June 26, 1995
Appeal from the Supreme Court, Suffolk County, Patrick Henry, J.
Arthur E. Arnow, P.C., Plainview, for appellants.
Joseph D'Elia, Huntington (George W. Clarke of counsel), for Island Sports Center, Inc., respondent.
The question presented on this appeal is whether punitive damages should be awarded when a landlord intentionally prevents ingress and egress to a sports facility by blocking one entrance to the premises with "two [five-ton] cement blocks next to each other" and the other entrance with "a tremendous big red truck without the cab." Under the facts and circumstances of this case we conclude that such damages may be awarded.
At trial the following evidence was adduced. In November 1976 the plaintiff Island Sports Center, Inc. (hereinafter Island), leased a two-acre parcel in Huntington, Long Island, from the defendant Belli Construction Corp. (hereinafter Belli), a company owned and operated by the four Belli brothers, who occupied the adjacent acreage, for a period of 10 years with an automatic 10-year renewal at the tenant's option. The property was operated by Island as a public sports amusement center equipped with a batting range, bumper boat rides, and a miniature golf course. On or about March 24, 1983, Island entered into an agreement with the plaintiff Suffolk Sports Center (hereinafter Suffolk), whereby Island sold the business and assigned the lease to Suffolk, a company owned and operated by three individuals. The purchase price for the business was $55,000. Suffolk was to pay $5,000 upon execution of the sales agreement and execute 48 promissory notes totaling $50,000 plus interest. Suffolk also accepted assignment of the lease for the remainder of the lease term, at a rental price of $1,333 per month, after receiving a written assurance from Belli that Island was "current with their rent payments and * * * not in default of any terms or conditions of the lease".
After investing several thousand dollars on some new equipment, effecting repairs and improvements to the premises, developing a "fitness-related baseball clinic" which included personalized instruction by a popular sports figure, and launching an extensive advertising campaign aimed predominantly at local little leagues, Suffolk conducted its grand opening season from March 27, 1983 to October 16, 1983. According to Suffolk, its first season was marked by successful patronage from the leagues, seven days a week, especially during their "prime time" in April, May, and part of June, and the baseball clinic maintained a steady enrollment of about 40 participants. Throughout this first season Belli and Suffolk enjoyed friendly relations, and Belli often assisted Suffolk with the maintenance of the property.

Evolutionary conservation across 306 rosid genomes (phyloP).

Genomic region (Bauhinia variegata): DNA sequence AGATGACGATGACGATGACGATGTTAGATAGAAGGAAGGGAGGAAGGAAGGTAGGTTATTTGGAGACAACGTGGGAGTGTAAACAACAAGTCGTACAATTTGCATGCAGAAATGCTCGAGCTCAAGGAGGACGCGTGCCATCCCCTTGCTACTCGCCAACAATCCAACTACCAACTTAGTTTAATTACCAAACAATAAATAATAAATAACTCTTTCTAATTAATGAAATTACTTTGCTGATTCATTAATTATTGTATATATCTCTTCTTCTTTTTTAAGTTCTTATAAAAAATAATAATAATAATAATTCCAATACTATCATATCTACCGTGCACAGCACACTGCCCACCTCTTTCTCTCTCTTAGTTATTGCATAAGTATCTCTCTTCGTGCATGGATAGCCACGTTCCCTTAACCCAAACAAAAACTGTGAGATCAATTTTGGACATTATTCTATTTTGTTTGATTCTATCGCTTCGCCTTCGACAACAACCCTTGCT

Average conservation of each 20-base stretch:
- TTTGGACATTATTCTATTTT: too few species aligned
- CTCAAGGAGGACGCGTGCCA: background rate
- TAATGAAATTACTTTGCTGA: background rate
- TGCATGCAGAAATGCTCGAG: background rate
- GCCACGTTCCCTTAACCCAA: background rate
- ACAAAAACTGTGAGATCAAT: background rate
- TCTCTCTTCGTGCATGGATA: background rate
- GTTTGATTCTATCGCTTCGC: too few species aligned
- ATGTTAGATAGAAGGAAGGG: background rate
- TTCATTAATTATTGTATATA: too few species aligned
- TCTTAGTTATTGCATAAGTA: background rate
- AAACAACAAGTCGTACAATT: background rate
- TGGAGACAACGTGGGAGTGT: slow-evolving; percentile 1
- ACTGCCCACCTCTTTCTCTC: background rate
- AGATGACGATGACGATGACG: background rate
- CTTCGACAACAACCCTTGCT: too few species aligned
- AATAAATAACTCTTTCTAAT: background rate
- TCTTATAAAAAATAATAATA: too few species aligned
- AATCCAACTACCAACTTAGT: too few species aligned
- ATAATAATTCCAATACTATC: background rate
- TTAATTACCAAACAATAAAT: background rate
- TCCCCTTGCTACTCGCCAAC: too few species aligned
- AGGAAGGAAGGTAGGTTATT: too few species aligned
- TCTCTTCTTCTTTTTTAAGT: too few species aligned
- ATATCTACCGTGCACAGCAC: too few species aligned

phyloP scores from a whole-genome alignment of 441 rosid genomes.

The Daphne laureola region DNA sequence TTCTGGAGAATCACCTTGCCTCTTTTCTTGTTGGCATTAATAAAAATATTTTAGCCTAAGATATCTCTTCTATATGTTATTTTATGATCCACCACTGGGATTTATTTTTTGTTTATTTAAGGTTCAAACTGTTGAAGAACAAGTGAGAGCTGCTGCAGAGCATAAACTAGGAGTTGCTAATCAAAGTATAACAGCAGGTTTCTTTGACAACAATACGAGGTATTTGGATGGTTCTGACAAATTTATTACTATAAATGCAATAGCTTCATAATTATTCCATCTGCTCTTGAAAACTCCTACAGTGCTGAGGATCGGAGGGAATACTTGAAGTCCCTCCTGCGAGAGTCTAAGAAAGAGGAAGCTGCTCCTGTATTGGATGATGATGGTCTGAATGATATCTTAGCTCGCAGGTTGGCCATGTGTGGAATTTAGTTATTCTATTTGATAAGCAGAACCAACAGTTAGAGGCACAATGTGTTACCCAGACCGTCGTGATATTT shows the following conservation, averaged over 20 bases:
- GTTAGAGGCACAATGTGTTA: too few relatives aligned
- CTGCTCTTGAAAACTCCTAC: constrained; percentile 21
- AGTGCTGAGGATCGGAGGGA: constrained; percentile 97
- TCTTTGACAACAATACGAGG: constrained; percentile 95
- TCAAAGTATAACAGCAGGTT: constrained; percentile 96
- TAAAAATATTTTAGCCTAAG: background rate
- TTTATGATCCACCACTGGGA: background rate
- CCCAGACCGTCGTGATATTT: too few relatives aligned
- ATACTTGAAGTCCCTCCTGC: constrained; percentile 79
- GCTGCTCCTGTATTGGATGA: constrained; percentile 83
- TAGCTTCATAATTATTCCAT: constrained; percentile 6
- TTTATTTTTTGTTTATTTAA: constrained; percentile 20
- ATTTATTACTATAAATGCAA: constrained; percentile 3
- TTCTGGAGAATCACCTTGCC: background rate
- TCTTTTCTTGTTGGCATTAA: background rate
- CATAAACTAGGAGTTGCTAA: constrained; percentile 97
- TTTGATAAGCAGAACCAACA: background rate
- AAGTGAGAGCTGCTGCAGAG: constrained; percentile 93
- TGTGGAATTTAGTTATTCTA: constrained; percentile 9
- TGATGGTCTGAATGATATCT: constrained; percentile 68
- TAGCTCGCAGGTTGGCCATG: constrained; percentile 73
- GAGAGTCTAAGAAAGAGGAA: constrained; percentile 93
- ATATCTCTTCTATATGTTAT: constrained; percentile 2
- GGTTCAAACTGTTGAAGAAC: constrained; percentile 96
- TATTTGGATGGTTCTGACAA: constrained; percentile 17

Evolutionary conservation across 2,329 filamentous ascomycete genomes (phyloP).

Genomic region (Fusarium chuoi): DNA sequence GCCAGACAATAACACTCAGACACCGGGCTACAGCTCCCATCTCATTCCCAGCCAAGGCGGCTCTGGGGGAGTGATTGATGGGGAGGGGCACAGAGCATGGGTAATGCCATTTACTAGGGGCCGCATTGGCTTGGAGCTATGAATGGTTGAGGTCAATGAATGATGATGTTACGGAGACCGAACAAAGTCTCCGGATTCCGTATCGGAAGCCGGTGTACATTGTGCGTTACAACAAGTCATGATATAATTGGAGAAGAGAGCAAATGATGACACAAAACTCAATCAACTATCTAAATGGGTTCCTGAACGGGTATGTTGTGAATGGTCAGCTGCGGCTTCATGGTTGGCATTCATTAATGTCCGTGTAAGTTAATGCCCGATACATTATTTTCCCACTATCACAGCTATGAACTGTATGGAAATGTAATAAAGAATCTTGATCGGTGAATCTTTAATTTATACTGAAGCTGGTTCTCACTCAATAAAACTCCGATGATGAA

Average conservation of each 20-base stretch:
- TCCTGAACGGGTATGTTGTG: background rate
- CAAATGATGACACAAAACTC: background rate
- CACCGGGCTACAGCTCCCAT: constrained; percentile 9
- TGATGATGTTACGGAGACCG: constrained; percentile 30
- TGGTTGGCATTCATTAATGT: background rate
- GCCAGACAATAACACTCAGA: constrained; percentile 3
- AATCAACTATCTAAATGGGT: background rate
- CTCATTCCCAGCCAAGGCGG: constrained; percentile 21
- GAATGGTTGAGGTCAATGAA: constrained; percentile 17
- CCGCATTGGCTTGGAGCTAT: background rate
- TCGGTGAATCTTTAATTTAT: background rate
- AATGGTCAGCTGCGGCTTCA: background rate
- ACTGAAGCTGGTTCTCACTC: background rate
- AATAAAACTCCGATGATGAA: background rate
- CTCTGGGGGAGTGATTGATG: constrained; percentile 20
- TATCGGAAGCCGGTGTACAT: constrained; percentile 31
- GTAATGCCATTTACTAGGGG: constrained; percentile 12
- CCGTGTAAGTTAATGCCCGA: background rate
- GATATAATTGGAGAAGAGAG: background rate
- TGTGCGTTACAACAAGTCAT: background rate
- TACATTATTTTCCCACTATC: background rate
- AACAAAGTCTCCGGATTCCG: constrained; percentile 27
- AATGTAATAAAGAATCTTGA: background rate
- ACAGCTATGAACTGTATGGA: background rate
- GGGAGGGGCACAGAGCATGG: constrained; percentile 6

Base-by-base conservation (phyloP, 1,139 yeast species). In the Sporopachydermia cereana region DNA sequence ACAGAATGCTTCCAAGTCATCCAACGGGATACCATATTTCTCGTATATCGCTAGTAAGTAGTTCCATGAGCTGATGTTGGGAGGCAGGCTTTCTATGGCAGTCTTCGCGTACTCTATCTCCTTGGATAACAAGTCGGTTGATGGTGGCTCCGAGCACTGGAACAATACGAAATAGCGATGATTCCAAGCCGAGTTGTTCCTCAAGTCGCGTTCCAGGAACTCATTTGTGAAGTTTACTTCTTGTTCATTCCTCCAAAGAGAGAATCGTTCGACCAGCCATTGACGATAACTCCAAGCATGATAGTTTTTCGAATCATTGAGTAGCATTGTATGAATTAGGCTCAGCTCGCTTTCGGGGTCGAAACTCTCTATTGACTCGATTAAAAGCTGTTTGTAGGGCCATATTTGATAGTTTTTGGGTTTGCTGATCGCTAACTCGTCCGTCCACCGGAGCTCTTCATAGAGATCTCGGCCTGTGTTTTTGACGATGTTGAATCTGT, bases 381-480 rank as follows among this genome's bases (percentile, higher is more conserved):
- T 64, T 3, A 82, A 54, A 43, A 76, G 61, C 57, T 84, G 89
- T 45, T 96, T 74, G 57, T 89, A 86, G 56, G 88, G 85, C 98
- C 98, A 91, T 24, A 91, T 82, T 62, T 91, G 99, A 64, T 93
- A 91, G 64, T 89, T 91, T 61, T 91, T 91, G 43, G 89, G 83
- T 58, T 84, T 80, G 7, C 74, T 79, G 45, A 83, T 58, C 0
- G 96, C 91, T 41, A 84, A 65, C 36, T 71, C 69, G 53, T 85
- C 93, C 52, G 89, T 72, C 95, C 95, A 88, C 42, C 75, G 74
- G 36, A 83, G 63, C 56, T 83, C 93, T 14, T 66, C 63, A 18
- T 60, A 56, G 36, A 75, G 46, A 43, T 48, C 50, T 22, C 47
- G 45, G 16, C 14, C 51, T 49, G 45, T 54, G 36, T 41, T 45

In November 1983 the parties agreed that Suffolk could make the December 1983 and January 1984 rent payments when it paid its rent for February 1984. When Suffolk attempted to tender the December 1983 and the January and February 1984 payments Belli informed Suffolk that there was an offer for the property, that Belli recognized only Island as the tenant, that Island owed Belli back rent, and that Belli wanted "them out of there". Belli denied having made such statements. Nevertheless, despite Suffolk's repeated attempts to pay the rent from December 1983 through April 1984, Belli refused to accept the tendered payments. Belli stated that it did not accept rent throughout this period, because Suffolk had failed to provide proof that it had procured the insurance coverage required under the lease, and because Suffolk did not tender its share of property taxes. However, Belli admitted that it never even opened the three certified mailings from Suffolk wherein Suffolk had tendered the rent and had indicated its willingness to pay the property taxes upon its being furnished with a photocopy of the tax bill. Moreover, Belli stipulated during trial that at no time did it ever give Suffolk any written notice concerning any rent adjustment, tax apportionment, or Suffolk's failure to provide an insurance certificate.